Check Your Sources!

It is frustrating when one stumbles upon a good quote, only to discovering a dubious attribution. Nijay Gupta writes about his recent discovery—an apocryphal G. K. Chesterton quote. Gupta discovered the innocent ruse because, in his own words, “I try to be a respectable scholar.” Indeed, you would think that checking your sources would be a fundamental tenant in the life of all scholars.

You would be wrong.

In an article published in the most recent issue of the Bulletin for Biblical Research, “The Ethics of Inclusion: The גר and the אזרח in the Passover to Yhwh” (23.2 [2013]: 155-66), I conclude with a quote often attributed to Hermann Cohen, a 19th-century Jewish philosopher:

The alien was to be protected, not because he was a member of one’s family, clan, religious community, or people; but because he was a human being. In the alien, therefore, man discovered the idea of humanity.

Having seen this quote in numerous studies, including one Anchor Bible commentary, you would think the source of the quote would be easy to locate. Again, you would be wrong. I spent the better part of the day tracking this quote down at the library using both digital and print media. Eventually I was force to resort to two interlibrary loan requests before I confirmed to my own satisfaction its apocryphal origins. Trying to be a respectable scholar, I included this footnote:

To my knowledge, the first attribution of this quotation to Hermann Cohen was made by J. H. Hertz in The Pentateuch and Haftorahs: Hebrew Text, English Translation, and Commentary (London: Soncino, 1937) 313. The quotation does not appear in the original publication of the Exodus commentary; Exodus (Pentateuch and Haftorahs: Hebrew Text, English Translation, and Commentary; London: Oxford University Press, 1930) 259. Hertz generally references Cohen’s “Juedische Schriften” and “Religion der Vernunft aus den Quellen des Judentums” as works he consulted in preparation of the commentary. The quotation captures well Cohen’s sentiments from the latter work in the chapter entitled “The Discovery of Man as Fellowman,” though it does not contain the quotation itself; Religion of Reason Out of Sources of Judaism (trans. S. Kaplan; 2nd ed.; American Academy of Religion Text and Translation Series 7; Atlanta: Scholars Press, 1995) 113–43, particularly pp. 125–28. Unfortunately, Hertz is not more specific about the provenance of the quotation, and I am unable to verify its authenticity.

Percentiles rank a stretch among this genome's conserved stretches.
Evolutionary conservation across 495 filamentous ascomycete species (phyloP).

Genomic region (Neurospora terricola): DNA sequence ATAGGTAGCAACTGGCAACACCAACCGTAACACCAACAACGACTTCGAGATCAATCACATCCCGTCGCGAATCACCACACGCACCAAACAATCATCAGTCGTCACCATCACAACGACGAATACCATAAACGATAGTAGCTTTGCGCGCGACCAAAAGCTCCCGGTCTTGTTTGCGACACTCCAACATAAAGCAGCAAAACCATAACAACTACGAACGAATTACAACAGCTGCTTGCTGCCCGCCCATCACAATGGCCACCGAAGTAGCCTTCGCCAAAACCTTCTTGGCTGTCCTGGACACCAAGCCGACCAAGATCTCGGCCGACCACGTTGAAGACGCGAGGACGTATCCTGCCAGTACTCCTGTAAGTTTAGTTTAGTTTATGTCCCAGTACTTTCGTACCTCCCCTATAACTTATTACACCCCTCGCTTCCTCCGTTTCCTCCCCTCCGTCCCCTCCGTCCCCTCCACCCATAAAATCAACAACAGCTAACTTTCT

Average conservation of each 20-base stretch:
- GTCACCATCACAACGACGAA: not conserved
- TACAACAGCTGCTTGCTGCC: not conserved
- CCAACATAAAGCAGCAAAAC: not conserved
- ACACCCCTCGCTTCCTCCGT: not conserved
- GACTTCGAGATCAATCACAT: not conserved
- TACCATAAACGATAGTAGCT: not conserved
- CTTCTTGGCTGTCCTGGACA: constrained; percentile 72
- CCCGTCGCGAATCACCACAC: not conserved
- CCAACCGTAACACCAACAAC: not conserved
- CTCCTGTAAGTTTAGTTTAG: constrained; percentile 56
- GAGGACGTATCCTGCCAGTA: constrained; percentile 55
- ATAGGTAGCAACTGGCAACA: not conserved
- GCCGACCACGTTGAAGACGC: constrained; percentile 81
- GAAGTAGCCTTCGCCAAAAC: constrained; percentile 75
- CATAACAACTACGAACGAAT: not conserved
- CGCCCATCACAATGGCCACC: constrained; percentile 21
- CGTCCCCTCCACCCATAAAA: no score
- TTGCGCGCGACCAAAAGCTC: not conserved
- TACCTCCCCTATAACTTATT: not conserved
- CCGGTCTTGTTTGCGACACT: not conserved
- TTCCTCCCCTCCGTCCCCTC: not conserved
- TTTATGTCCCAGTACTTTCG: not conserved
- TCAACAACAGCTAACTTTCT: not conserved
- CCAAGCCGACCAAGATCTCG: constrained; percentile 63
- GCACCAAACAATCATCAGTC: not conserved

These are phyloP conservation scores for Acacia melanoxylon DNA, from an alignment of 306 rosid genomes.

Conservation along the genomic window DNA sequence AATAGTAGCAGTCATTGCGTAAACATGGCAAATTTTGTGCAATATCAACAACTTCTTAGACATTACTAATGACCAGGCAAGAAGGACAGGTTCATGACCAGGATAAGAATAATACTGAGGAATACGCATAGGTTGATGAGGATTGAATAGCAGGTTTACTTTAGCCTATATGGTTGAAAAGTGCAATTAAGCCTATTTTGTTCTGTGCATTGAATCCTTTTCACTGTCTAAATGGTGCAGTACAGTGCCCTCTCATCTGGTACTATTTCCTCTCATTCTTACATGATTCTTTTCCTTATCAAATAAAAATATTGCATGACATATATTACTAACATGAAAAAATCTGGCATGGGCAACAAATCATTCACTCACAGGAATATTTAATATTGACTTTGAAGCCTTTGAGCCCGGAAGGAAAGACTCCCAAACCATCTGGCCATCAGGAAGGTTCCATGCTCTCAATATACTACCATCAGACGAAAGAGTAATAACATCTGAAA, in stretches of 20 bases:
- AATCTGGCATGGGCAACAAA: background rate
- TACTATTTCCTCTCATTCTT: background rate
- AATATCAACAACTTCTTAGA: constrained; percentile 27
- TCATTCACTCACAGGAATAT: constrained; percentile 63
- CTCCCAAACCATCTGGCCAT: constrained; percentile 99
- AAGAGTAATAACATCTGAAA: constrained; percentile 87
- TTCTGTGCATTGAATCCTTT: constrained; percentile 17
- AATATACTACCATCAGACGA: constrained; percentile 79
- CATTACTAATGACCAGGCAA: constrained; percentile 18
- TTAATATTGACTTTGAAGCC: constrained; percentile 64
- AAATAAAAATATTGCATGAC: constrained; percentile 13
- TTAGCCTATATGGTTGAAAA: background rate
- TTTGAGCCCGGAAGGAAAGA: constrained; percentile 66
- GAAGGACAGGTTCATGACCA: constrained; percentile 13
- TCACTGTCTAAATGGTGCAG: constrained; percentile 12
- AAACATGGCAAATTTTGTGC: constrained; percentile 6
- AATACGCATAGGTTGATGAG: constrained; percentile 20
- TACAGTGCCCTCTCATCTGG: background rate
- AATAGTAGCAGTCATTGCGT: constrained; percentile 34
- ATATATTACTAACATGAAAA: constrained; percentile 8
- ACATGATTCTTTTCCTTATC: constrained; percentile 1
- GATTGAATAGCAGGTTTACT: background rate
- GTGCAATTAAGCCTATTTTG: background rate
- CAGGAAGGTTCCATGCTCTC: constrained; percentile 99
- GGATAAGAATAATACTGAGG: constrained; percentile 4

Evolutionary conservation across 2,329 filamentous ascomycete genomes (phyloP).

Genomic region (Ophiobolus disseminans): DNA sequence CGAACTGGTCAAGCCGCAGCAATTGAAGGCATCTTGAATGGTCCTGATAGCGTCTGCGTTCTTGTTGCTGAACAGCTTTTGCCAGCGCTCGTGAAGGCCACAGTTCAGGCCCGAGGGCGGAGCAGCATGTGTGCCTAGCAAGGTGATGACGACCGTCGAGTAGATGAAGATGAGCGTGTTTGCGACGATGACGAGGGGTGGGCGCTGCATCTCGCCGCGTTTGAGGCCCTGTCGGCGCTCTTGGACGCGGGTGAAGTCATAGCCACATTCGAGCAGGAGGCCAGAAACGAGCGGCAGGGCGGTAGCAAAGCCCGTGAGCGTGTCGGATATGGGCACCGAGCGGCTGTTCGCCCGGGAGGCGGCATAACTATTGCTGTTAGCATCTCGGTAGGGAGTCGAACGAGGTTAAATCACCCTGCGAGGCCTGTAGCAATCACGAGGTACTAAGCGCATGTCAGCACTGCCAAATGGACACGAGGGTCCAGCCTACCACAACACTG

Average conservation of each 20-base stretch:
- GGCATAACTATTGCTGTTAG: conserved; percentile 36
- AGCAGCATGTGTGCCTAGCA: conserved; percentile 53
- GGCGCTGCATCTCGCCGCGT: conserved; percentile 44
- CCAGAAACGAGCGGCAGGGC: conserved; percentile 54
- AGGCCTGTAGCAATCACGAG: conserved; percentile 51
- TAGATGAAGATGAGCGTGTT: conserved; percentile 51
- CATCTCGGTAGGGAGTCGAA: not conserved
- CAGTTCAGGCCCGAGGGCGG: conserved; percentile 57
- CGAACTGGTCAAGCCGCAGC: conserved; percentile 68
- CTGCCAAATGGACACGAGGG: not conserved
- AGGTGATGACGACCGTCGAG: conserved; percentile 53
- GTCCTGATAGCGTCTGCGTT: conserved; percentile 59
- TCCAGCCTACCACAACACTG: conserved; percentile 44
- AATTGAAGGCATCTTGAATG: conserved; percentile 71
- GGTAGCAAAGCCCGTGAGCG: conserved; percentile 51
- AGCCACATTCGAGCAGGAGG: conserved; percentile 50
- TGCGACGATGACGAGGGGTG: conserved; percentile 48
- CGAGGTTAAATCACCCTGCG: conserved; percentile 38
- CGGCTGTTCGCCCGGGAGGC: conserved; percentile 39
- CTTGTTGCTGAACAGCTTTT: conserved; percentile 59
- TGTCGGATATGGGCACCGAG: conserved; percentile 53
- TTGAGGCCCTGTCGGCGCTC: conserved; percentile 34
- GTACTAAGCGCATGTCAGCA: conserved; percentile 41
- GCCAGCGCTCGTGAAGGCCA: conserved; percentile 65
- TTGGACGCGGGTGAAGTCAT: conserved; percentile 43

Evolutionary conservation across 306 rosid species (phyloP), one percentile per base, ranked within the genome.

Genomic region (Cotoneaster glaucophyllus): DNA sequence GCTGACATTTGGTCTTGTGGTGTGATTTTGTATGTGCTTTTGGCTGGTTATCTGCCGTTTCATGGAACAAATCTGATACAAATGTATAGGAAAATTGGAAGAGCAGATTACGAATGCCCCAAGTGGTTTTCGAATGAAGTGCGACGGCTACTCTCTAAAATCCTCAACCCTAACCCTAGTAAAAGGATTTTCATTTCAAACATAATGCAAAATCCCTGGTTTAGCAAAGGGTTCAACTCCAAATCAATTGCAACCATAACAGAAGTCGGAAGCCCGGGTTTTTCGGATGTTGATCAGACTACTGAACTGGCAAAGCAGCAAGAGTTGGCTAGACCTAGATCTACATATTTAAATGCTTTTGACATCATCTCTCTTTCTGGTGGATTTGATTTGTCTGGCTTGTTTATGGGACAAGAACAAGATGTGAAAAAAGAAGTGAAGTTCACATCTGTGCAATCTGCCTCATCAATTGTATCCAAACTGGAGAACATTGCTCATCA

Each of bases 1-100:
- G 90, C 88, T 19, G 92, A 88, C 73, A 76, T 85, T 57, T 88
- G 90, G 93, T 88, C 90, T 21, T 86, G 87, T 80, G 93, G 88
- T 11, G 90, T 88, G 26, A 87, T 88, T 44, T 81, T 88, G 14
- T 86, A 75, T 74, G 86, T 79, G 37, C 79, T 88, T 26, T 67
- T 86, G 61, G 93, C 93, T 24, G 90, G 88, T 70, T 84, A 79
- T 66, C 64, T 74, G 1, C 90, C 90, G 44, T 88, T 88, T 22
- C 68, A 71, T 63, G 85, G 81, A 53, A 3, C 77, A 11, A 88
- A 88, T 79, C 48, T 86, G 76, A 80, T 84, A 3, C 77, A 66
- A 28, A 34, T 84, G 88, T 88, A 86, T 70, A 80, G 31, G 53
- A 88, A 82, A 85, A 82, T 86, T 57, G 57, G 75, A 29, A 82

The moral of the story is simple. Check your sources!

Is Evangelical Scholarship Academically Rigorous?